Why should I be concerned about phishing?
- Being phished might not sound like a big deal, but it leads to all sorts of issues, such as identify theft and credit score penalties. It is also closely tied with a practice called “credential stuffing,” which is where your stolen username and password are used to login to other sites not related to the original phishing site.
- If a common username and password is used for banking, email, and streaming services then all those services are now at risk for unauthorized access and charges, potentially resulting in the account being locked or cancelled.
- Information related to a stolen account is also extremely valuable – for instance if your Google account is stolen and you have password synchronization enabled, then the phisher now has access to all those stored usernames and passwords. A simple stolen Gmail account could now expose the logins you use at your employer.
How can I protect myself against phishing?
- Think before you click the URL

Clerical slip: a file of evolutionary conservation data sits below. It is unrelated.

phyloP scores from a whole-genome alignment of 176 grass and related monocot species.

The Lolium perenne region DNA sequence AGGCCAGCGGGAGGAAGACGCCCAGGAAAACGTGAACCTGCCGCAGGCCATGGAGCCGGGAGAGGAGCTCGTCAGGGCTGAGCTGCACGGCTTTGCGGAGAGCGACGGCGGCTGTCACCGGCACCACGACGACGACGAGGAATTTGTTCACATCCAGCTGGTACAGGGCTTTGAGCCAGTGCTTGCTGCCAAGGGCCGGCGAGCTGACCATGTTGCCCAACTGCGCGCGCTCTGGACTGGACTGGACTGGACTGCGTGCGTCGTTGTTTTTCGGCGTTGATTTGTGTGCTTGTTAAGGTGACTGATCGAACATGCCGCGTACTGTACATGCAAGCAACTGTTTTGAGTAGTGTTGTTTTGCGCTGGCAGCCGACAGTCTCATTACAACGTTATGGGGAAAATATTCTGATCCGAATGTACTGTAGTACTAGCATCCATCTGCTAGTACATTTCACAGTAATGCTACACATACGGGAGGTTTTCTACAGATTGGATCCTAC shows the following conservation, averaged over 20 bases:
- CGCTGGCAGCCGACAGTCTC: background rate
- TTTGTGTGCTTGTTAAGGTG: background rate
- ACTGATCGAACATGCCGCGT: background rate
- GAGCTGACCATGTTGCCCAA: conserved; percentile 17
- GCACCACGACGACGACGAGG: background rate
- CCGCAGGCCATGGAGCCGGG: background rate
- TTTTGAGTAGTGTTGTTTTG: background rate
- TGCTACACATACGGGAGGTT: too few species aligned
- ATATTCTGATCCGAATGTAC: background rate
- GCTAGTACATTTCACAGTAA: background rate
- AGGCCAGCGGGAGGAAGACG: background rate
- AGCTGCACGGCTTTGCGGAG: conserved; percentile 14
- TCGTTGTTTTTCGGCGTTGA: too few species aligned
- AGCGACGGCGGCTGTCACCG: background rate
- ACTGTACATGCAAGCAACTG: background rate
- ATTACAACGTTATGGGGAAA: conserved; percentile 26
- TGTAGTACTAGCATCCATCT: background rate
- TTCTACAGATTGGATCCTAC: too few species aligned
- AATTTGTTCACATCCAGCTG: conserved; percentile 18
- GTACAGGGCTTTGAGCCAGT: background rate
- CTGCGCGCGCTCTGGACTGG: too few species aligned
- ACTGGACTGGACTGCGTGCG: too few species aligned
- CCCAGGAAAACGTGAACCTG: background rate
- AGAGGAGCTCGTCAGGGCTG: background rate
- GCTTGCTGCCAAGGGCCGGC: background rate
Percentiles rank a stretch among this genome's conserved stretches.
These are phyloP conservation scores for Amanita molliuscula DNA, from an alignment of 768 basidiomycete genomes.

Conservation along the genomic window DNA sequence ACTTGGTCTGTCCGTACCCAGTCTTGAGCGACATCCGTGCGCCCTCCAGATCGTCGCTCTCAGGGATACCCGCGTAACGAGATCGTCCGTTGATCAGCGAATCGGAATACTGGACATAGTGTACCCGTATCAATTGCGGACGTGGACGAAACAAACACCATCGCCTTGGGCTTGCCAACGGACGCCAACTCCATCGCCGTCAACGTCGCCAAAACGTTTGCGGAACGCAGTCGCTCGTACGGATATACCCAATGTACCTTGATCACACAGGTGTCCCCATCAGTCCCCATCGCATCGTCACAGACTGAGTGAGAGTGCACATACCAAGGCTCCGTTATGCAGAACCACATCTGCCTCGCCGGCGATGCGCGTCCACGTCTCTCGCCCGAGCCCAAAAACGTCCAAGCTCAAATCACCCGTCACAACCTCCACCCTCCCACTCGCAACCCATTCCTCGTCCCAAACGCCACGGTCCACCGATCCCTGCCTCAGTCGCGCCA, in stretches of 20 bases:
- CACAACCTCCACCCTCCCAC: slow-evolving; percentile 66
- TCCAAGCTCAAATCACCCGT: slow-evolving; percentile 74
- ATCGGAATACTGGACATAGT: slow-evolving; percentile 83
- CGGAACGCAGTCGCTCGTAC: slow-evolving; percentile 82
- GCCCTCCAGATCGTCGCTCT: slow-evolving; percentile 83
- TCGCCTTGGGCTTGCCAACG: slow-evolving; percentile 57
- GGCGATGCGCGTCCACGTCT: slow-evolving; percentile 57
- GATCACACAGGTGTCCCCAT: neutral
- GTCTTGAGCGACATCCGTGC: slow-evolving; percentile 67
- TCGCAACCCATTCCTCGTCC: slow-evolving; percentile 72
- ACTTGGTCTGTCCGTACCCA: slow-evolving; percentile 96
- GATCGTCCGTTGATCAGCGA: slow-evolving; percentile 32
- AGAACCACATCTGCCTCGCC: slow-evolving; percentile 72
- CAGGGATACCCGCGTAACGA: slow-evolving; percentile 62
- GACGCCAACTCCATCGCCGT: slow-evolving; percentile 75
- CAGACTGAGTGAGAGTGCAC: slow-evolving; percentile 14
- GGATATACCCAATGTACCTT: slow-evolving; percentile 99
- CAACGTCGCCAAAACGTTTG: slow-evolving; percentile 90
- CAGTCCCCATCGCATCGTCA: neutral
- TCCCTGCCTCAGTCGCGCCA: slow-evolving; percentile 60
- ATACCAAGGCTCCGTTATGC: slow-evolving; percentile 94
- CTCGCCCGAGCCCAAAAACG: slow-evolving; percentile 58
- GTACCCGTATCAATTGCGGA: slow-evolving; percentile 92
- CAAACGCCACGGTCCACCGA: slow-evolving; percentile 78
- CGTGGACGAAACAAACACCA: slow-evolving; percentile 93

- Look for suspicious indicators of fraud before clicking
- Does the URL have suspicious keywords?
- Does the text of the message contain spelling errors or wording not expected from the recipient?
- Did you expect to receive this suspicious email? It doesn’t make sense to click a link on a package delivery email unless you are expecting a package.
- Use your instincts
- Does the text in the email/SMS/voice message appear to be too good to be true?
- Can you verify the authenticity of the email by going to the site directly, rather than clicking on the link in the email? If the email says there is a package waiting for you from UPS, can you go to the UPS website directly and verify the package.
How do I check if a site is legit or fraudulent?
- Verify the URL is what you expect. If you receive a suspicious email about a payment, does the link take you to payment website or some other site? Roll your mouse over the link; you don’t have to click it.
- Check if the URL is secure. The “S” in HTTPS stands for secure, so don’t enter private information on sites that are HTTP.